Edition 2021

Foto omschrijving: Flying sparrow taking a piece of bread from someone’s hand

How are the various animal species doing?

Land and freshwater-based fauna in the Netherlands saw their numbers grow by slightly over 1 percent between 1990 and 2019. However, there are significant differences per group of species.noot1 Across the board, the majority of land-based species are declining in number, such as butterflies (26 species are declining, 15 are increasing). On average, freshwater-based species are on the right track. For example, 36 species of dragonflies have increased in distribution, while 11 species have declined.

How are the various animal species doing?AmphibiansReptilesIncreasingDecliningStable 961133Legend726920Birds
FishButter-fliesDragon-flies1136911118261510Mammals1578

CBS calculates trends in the size of the population and the area of distribution of a large number of plant and animal species found in Dutch nature. To do this, CBS makes use of observations mainly collected by volunteers, but also in part by professional observers. Examining the trends in conjunction makes it possible to form a reasonably complete impression of the state and development of Dutch nature.

Slight increase of land and freshwater-based fauna

The indicator ‘fauna of land and freshwater’ (also called the Dutch Living Planet Index or LPInoot2 shows the average trend for 351 breeding birds, reptiles, amphibians, butterflies, dragonflies, mammals and freshwater fishes living in the Netherlands. This index rose by slightly more than 1 percent in the period 1990–2019. It has been stable over the last 12 years, but each type of nature reserve exhibits differences in developments. For example, animal species typically found in heathland, dunes and on agricultural land have declined on average whereas those found in forests, fresh water and marshes have increased.

Land and freshwater fauna (trend 1990=100)
Observation Trend Confidence interval (low) Confidence interval (high)
1990 102 100 95 − 105 95 − 105
1991 98 99 95 − 103 95 − 103
1992 101 98 95 − 101 95 − 101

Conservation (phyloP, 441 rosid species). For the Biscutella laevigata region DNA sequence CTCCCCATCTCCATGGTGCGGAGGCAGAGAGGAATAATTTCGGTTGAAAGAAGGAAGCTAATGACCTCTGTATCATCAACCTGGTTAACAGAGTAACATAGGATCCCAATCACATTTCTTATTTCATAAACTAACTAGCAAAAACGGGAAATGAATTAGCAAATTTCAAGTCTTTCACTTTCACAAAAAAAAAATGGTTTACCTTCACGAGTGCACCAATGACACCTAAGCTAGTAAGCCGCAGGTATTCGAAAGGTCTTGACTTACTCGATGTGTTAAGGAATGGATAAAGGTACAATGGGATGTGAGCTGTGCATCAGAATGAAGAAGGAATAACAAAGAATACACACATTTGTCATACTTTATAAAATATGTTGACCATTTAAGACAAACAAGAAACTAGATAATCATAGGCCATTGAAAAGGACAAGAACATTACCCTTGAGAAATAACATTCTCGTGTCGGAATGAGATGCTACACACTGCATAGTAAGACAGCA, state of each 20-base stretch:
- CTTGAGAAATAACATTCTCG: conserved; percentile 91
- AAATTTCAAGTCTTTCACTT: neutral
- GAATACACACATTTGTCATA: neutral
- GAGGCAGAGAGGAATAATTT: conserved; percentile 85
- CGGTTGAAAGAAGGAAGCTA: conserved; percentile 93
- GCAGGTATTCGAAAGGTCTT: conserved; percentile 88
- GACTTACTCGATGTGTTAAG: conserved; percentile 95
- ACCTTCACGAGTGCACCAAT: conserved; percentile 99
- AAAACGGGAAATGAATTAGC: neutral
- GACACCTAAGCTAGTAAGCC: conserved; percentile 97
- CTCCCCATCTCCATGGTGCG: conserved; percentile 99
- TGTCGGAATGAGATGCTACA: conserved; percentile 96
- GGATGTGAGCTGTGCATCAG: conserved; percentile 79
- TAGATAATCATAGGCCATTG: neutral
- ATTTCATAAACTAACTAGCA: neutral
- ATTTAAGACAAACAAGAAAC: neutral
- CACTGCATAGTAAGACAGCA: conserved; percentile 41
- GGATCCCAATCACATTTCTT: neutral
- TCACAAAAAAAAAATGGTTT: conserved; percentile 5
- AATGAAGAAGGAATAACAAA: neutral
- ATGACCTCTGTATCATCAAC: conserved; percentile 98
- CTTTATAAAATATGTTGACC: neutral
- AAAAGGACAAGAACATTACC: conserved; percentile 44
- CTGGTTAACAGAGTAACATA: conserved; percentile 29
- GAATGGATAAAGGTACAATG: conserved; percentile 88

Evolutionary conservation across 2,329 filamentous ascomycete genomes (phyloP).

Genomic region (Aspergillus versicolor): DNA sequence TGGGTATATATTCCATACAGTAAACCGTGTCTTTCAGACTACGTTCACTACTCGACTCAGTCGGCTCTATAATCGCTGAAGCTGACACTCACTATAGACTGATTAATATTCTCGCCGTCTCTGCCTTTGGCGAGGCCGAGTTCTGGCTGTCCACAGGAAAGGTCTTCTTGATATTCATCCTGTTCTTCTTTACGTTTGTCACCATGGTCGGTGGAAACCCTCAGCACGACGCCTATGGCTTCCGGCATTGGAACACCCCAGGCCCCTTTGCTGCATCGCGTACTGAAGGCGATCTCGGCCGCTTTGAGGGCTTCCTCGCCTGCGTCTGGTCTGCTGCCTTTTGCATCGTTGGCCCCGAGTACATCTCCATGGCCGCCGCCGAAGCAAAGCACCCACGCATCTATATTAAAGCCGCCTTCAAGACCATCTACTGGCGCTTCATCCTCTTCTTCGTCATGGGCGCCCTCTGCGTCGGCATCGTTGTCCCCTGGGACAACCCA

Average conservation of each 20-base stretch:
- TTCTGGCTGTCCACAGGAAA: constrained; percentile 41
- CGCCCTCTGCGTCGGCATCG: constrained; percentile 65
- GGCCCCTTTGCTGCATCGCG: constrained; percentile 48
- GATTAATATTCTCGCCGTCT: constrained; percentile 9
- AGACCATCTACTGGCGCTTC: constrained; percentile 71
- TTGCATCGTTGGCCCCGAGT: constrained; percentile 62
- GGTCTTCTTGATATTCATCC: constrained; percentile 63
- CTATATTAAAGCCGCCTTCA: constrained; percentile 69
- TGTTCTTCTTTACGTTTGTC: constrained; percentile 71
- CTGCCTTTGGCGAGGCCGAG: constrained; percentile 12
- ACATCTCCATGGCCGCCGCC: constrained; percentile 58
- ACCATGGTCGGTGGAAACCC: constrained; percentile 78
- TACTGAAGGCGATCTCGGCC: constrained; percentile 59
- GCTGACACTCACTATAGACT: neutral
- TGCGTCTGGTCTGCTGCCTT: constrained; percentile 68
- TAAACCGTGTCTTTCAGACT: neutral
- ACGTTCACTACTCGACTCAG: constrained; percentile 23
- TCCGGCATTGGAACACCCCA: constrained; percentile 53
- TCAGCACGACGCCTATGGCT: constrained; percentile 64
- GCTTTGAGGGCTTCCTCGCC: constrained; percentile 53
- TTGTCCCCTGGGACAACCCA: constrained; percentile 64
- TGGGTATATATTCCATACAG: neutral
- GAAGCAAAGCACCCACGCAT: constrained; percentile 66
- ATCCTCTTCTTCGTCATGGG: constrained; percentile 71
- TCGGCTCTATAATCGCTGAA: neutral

1993 95 98 95 − 100 95 − 100
1994 92 97 95 − 100 95 − 100
1995 98 97 95 − 99 95 − 99
1996 95 97 95 − 99 95 − 99
1997 98 97 95 − 99 95 − 99
1998 99 98 95 − 100 95 − 100
1999 96 98 96 − 101 96 − 101
2000 101 99 97 − 101 97 − 101
2001 97 100 98 − 102 98 − 102
2002 102 101 98 − 103 98 − 103
2003 104 102 99 − 104 99 − 104
2004 101 102 100 − 104 100 − 104
2005 105 103 101 − 105 101 − 105
2006 104 103 101 − 105 101 − 105
2007 102 104 102 − 106 102 − 106
2008 101 104 102 − 106 102 − 106
2009 108 105 102 − 106 102 − 106
2010 106 105 103 − 106 103 − 106
2011 106 105 103 − 106 103 − 106
2012 100 105 103 − 106 103 − 106
2013 104 105 103 − 106 103 − 106
2014 107 104 103 − 106 103 − 106
2015 104 104 102 − 105 102 − 105
2016 103 103 102 − 105 102 − 105
2017 105 103 101 − 104 101 − 104
2018 102 102 100 − 104 100 − 104
2019 101 101 99 − 104 99 − 104

Fewer butterflies, more dragonflies

In addition to differences between nature areas, there are also major differences between groups of species. The groups of species of which the majority are land-based have on average declined over the past thirty years, while groups of species that are mainly freshwater-based have on average thrived during this period. For example, butterfly (land-based) numbers have halved compared to 1992. Butterfly species such as the wood white, brown argus, cranberry blue, cranberry fritillary and common ringlet are experiencing a declining trend. The distribution of dragonfliesnoot3 (freshwater-based) has increased by around 50 percent since 1992, although the trend has been declining in recent years. Typical southern species such as the southern black-tailed skimmer, southern emperor dragonfly, southern aeshnid, scarlet dragonfly and wandering darters are spreading ever more widely.